It’s been fascinating to observe Google from both the inside and the outside. I agree Google isn’t dying. It can’t until Google’s business model stops working (and I don’t expect that for at least another 3-5 years).
Google, on the other hand, has some obvious issues that aren’t going away and appear to be getting worse. On the one hand, it’s got new shiny markets like Android where all of the innovation/hirings seem to be happening. On the other hand, you’ve got its core business (Search) where spam is on the rise. In the middle, you’ve got all of its services (Mail/Docs/Apps, etc) where it’s gotten to be quite a mess. Their GA+ (multiple account) migrations (3+ years in the works) is still utterly broken for many and at best dysfunctional for most. Enterprise services like Postini still (after 3 years) act like a tacked-on wart. Offline, one of GMail’s oldest features, is still unavailable on Chrome. Youtube’s long-running HTML5 “beta” at its most basic level still doesn’t work right. Long-expected services like GDrive haven’t been realized. You can name many other examples like this.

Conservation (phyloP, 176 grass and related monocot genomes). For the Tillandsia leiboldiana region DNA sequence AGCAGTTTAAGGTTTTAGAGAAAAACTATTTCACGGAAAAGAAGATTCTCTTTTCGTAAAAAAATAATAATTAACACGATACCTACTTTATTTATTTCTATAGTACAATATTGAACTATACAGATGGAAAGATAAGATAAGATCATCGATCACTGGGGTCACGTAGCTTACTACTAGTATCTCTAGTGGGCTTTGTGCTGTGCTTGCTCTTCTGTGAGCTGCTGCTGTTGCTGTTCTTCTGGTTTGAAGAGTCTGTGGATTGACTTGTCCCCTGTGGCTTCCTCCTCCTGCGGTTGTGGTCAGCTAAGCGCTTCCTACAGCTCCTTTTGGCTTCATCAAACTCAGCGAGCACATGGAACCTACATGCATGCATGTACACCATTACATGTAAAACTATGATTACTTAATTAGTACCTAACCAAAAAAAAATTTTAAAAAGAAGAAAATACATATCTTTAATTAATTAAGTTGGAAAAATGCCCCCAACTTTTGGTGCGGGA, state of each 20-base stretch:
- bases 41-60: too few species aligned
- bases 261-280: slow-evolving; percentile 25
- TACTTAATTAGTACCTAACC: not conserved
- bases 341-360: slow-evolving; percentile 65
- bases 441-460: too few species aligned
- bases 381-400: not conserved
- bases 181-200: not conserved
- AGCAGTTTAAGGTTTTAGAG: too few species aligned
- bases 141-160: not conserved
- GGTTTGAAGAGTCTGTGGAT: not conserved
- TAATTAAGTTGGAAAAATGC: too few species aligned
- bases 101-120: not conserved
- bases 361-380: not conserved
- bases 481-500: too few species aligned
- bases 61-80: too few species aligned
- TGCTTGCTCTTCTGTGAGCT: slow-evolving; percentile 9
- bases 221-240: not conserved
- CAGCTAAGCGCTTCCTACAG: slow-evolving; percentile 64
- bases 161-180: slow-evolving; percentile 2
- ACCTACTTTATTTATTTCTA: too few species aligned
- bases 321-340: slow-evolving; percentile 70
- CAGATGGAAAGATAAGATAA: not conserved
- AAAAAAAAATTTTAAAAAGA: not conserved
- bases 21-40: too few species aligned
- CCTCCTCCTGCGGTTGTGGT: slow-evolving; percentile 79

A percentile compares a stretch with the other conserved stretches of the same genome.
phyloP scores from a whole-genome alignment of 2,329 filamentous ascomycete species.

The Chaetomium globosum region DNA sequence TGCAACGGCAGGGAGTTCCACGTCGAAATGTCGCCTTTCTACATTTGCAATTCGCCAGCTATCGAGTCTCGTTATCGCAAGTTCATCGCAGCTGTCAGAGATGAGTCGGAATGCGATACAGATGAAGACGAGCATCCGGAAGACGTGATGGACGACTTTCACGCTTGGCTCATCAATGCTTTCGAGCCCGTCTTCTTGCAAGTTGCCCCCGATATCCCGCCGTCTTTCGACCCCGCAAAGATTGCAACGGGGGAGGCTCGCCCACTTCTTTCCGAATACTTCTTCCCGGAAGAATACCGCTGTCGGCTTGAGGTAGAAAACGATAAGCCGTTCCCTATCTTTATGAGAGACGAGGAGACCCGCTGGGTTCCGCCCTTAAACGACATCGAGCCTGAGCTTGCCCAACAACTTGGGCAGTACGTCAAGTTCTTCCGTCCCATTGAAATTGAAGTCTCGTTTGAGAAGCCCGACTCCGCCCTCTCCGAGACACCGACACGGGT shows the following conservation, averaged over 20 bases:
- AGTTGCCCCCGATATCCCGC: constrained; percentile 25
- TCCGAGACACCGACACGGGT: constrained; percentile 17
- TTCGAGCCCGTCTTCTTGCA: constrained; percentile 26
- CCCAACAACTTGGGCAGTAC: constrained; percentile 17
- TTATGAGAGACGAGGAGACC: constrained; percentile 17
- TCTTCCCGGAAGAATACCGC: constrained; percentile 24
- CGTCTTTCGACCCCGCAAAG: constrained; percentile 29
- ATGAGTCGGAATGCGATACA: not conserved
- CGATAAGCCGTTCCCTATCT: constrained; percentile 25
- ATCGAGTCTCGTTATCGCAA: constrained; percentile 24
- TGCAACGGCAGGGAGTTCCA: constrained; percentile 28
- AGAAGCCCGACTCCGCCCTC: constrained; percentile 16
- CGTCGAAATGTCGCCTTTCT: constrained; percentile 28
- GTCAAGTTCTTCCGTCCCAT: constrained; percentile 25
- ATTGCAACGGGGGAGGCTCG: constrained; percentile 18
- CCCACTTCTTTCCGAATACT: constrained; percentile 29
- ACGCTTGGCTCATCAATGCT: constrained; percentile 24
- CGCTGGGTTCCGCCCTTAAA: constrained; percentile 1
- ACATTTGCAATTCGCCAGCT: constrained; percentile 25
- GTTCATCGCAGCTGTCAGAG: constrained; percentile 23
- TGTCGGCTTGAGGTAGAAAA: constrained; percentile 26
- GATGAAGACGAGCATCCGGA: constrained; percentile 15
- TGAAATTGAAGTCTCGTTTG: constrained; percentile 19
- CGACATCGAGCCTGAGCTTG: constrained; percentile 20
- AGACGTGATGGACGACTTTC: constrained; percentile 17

Speaking as a systems guy, Google hasn’t done a lot of innovation (apart from mobile) since around 2006. The vast majority of what has been done since then has been incremental improvement or outright acquisition.
Google’s not dying, but it is at a crossroads. Its internal mindshare seems to be increasingly distracted and unfocused. Middle management routinely seems to be part of the problem and not the solution. Engineers are now heavily siloed into their own turf. Google increasingly is being compared to Yahoo of 5 years earlier. The next 5 years will be interesting.
Google generates 98% of their revenue from a single product – search Ads. Facebook generates over $1 billion in income from advertisements on its platform. Twitter won’t be far behind. So any way you look at it, Google’s influence in highly-sought-after Ad markets is waning.
But Google is hardly dying. Android is wildly successful and gives an entirely new ad medium for Google. Google Apps is starting to chip away at Microsoft’s cash cow – Microsoft Office. Chrome OS is on its way, and it will compete with Microsoft’s other cash cow, Windows. Google is diversifying its revenue streams and growing into new markets. They have a dominant search business, they will shortly be the market share leader in mobile operating systems, and they have the most impressive collection of engineering talent in the world working at their company. More than ever, the company is positioned to grow the market for advertising by knowing what people are doing in their everyday lives through Gmail, Google Now, Glass, Maps, etc. Google is a massive company that is invested in many things, it’s unlikely that Google will die completely anytime in the near future. They may lose some of their products, but the company as a whole will live on for a very long time.
Dying, no. Changing, Yes. And that change is what will keep them alive and growing for the next 20 years.